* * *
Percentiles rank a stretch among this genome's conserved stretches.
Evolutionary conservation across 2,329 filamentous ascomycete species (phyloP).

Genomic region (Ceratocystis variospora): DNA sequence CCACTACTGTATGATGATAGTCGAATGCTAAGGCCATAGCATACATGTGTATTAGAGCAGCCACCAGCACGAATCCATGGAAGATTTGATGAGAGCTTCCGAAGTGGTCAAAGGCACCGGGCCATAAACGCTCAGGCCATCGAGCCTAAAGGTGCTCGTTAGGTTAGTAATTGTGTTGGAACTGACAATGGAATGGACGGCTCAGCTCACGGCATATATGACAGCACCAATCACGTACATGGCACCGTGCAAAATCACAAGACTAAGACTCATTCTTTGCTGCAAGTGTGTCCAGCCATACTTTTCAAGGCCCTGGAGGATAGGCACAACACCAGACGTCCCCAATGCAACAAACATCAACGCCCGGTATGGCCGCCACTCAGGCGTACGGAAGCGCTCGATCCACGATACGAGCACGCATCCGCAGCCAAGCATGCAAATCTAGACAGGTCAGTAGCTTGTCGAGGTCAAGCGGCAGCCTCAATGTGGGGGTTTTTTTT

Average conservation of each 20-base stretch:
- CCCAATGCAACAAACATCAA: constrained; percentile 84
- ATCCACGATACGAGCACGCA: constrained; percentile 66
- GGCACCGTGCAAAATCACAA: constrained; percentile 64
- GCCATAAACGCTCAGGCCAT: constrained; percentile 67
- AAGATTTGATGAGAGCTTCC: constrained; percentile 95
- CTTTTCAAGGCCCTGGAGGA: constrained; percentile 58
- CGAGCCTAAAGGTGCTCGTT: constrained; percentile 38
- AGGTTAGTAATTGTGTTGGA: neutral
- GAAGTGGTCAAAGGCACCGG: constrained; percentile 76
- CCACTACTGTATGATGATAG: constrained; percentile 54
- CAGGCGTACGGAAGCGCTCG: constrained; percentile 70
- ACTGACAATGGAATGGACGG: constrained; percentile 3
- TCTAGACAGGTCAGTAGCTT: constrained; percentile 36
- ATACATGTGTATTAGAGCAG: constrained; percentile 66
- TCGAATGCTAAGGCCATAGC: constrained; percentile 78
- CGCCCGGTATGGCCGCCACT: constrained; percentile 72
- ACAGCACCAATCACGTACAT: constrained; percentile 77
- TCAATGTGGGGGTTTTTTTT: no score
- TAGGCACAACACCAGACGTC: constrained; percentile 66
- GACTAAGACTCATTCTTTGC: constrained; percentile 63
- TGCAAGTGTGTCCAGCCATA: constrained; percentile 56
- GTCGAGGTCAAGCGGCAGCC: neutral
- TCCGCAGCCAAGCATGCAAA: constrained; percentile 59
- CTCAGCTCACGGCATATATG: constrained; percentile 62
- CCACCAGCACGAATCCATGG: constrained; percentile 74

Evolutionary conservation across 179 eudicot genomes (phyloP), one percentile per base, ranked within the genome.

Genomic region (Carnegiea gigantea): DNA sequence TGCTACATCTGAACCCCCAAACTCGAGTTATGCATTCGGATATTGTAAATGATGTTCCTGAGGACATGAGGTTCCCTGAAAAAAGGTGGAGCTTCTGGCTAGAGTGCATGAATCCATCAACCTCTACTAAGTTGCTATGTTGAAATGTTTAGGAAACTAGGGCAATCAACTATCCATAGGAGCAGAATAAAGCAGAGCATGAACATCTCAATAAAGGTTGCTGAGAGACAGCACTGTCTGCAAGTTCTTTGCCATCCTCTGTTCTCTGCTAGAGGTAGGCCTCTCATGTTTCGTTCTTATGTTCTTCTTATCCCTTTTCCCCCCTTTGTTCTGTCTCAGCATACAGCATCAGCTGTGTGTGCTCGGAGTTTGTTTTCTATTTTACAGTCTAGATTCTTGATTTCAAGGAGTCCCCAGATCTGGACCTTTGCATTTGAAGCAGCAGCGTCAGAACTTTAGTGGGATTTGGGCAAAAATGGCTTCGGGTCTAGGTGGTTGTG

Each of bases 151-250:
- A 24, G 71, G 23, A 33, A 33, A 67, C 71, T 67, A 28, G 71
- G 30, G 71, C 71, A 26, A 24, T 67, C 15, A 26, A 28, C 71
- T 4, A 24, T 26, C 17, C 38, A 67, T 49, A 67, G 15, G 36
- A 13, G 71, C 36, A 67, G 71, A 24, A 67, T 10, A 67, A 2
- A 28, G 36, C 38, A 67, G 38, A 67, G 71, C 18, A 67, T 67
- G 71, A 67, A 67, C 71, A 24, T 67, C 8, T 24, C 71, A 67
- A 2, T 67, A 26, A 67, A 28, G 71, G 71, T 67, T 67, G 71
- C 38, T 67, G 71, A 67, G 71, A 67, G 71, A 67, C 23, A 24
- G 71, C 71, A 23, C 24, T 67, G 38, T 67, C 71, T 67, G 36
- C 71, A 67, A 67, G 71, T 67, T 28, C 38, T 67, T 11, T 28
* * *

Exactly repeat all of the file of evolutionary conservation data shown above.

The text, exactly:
Percentiles rank a stretch among this genome's conserved stretches.
Evolutionary conservation across 2,329 filamentous ascomycete species (phyloP).

Genomic region (Ceratocystis variospora): DNA sequence CCACTACTGTATGATGATAGTCGAATGCTAAGGCCATAGCATACATGTGTATTAGAGCAGCCACCAGCACGAATCCATGGAAGATTTGATGAGAGCTTCCGAAGTGGTCAAAGGCACCGGGCCATAAACGCTCAGGCCATCGAGCCTAAAGGTGCTCGTTAGGTTAGTAATTGTGTTGGAACTGACAATGGAATGGACGGCTCAGCTCACGGCATATATGACAGCACCAATCACGTACATGGCACCGTGCAAAATCACAAGACTAAGACTCATTCTTTGCTGCAAGTGTGTCCAGCCATACTTTTCAAGGCCCTGGAGGATAGGCACAACACCAGACGTCCCCAATGCAACAAACATCAACGCCCGGTATGGCCGCCACTCAGGCGTACGGAAGCGCTCGATCCACGATACGAGCACGCATCCGCAGCCAAGCATGCAAATCTAGACAGGTCAGTAGCTTGTCGAGGTCAAGCGGCAGCCTCAATGTGGGGGTTTTTTTT

Average conservation of each 20-base stretch:
- CCCAATGCAACAAACATCAA: constrained; percentile 84
- ATCCACGATACGAGCACGCA: constrained; percentile 66
- GGCACCGTGCAAAATCACAA: constrained; percentile 64
- GCCATAAACGCTCAGGCCAT: constrained; percentile 67
- AAGATTTGATGAGAGCTTCC: constrained; percentile 95
- CTTTTCAAGGCCCTGGAGGA: constrained; percentile 58
- CGAGCCTAAAGGTGCTCGTT: constrained; percentile 38
- AGGTTAGTAATTGTGTTGGA: neutral
- GAAGTGGTCAAAGGCACCGG: constrained; percentile 76
- CCACTACTGTATGATGATAG: constrained; percentile 54
- CAGGCGTACGGAAGCGCTCG: constrained; percentile 70
- ACTGACAATGGAATGGACGG: constrained; percentile 3
- TCTAGACAGGTCAGTAGCTT: constrained; percentile 36
- ATACATGTGTATTAGAGCAG: constrained; percentile 66
- TCGAATGCTAAGGCCATAGC: constrained; percentile 78
- CGCCCGGTATGGCCGCCACT: constrained; percentile 72
- ACAGCACCAATCACGTACAT: constrained; percentile 77
- TCAATGTGGGGGTTTTTTTT: no score
- TAGGCACAACACCAGACGTC: constrained; percentile 66
- GACTAAGACTCATTCTTTGC: constrained; percentile 63
- TGCAAGTGTGTCCAGCCATA: constrained; percentile 56
- GTCGAGGTCAAGCGGCAGCC: neutral
- TCCGCAGCCAAGCATGCAAA: constrained; percentile 59
- CTCAGCTCACGGCATATATG: constrained; percentile 62
- CCACCAGCACGAATCCATGG: constrained; percentile 74

Evolutionary conservation across 179 eudicot genomes (phyloP), one percentile per base, ranked within the genome.

Genomic region (Carnegiea gigantea): DNA sequence TGCTACATCTGAACCCCCAAACTCGAGTTATGCATTCGGATATTGTAAATGATGTTCCTGAGGACATGAGGTTCCCTGAAAAAAGGTGGAGCTTCTGGCTAGAGTGCATGAATCCATCAACCTCTACTAAGTTGCTATGTTGAAATGTTTAGGAAACTAGGGCAATCAACTATCCATAGGAGCAGAATAAAGCAGAGCATGAACATCTCAATAAAGGTTGCTGAGAGACAGCACTGTCTGCAAGTTCTTTGCCATCCTCTGTTCTCTGCTAGAGGTAGGCCTCTCATGTTTCGTTCTTATGTTCTTCTTATCCCTTTTCCCCCCTTTGTTCTGTCTCAGCATACAGCATCAGCTGTGTGTGCTCGGAGTTTGTTTTCTATTTTACAGTCTAGATTCTTGATTTCAAGGAGTCCCCAGATCTGGACCTTTGCATTTGAAGCAGCAGCGTCAGAACTTTAGTGGGATTTGGGCAAAAATGGCTTCGGGTCTAGGTGGTTGTG

Each of bases 151-250:
- A 24, G 71, G 23, A 33, A 33, A 67, C 71, T 67, A 28, G 71
- G 30, G 71, C 71, A 26, A 24, T 67, C 15, A 26, A 28, C 71
- T 4, A 24, T 26, C 17, C 38, A 67, T 49, A 67, G 15, G 36
- A 13, G 71, C 36, A 67, G 71, A 24, A 67, T 10, A 67, A 2
- A 28, G 36, C 38, A 67, G 38, A 67, G 71, C 18, A 67, T 67
- G 71, A 67, A 67, C 71, A 24, T 67, C 8, T 24, C 71, A 67
- A 2, T 67, A 26, A 67, A 28, G 71, G 71, T 67, T 67, G 71
- C 38, T 67, G 71, A 67, G 71, A 67, G 71, A 67, C 23, A 24
- G 71, C 71, A 23, C 24, T 67, G 38, T 67, C 71, T 67, G 36
- C 71, A 67, A 67, G 71, T 67, T 28, C 38, T 67, T 11, T 28